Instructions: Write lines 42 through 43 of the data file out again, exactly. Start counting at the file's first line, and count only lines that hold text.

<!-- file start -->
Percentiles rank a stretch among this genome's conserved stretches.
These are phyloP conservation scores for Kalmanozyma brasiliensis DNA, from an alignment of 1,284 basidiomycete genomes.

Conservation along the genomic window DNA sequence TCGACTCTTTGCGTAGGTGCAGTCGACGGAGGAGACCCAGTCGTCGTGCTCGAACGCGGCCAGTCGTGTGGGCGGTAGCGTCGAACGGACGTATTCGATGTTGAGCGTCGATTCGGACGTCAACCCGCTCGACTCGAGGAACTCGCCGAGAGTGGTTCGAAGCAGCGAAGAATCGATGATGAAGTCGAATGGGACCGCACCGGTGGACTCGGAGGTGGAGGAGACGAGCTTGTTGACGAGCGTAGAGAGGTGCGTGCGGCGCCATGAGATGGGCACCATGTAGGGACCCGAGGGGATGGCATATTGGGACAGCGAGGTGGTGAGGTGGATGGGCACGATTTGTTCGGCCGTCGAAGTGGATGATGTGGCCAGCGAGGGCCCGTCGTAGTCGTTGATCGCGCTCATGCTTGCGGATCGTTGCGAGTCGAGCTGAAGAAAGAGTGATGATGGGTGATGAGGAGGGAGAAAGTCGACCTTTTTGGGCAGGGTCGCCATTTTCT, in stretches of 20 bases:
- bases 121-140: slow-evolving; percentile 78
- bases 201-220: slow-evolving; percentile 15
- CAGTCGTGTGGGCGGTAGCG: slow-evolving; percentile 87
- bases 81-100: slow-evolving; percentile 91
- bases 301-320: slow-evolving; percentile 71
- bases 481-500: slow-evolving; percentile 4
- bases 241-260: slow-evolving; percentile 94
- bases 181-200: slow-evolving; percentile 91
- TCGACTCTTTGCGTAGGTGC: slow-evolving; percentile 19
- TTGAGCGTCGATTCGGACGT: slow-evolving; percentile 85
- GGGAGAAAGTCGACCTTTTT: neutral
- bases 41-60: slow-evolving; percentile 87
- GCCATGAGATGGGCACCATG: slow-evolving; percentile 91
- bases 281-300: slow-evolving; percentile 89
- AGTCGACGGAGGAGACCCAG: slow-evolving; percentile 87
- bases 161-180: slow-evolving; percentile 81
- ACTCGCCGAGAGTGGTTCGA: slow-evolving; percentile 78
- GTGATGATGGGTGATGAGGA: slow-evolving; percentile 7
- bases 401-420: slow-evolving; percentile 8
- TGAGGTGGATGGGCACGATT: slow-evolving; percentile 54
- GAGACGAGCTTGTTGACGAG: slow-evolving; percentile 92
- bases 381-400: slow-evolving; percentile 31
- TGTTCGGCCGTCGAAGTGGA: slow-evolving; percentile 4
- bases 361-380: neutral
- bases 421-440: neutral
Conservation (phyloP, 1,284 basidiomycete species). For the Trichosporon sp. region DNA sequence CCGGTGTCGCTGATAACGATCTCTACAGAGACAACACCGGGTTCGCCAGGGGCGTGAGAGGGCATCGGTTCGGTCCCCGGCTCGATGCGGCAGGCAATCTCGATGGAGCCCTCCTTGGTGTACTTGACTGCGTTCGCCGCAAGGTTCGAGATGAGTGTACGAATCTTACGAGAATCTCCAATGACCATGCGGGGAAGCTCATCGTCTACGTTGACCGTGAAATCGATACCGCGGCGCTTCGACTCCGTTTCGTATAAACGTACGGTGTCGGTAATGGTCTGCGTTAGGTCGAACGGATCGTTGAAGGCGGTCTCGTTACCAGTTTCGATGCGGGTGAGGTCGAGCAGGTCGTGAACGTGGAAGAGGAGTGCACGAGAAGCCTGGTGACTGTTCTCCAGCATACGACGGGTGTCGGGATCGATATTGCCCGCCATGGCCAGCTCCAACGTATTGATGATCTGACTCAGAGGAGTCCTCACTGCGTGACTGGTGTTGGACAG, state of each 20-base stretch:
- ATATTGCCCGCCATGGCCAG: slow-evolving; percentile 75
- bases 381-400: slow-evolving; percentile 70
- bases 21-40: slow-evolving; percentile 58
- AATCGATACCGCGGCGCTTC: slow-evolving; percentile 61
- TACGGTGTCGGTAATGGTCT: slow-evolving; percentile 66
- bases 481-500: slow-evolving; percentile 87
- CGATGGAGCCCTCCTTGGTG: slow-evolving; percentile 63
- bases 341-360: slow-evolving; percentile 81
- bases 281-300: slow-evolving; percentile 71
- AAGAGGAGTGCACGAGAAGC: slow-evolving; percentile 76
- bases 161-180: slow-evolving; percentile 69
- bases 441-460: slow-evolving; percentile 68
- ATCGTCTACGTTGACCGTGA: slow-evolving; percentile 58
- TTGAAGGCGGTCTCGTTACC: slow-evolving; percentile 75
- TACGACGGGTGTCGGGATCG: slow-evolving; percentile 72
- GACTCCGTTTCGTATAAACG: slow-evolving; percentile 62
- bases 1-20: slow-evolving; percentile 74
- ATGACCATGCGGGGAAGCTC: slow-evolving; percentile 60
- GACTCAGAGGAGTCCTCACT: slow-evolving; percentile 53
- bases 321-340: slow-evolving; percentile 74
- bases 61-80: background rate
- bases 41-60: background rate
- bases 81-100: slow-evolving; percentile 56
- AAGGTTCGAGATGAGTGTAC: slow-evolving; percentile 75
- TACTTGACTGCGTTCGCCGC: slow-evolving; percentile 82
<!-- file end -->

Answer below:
- ATCGTCTACGTTGACCGTGA: slow-evolving; percentile 58
- TTGAAGGCGGTCTCGTTACC: slow-evolving; percentile 75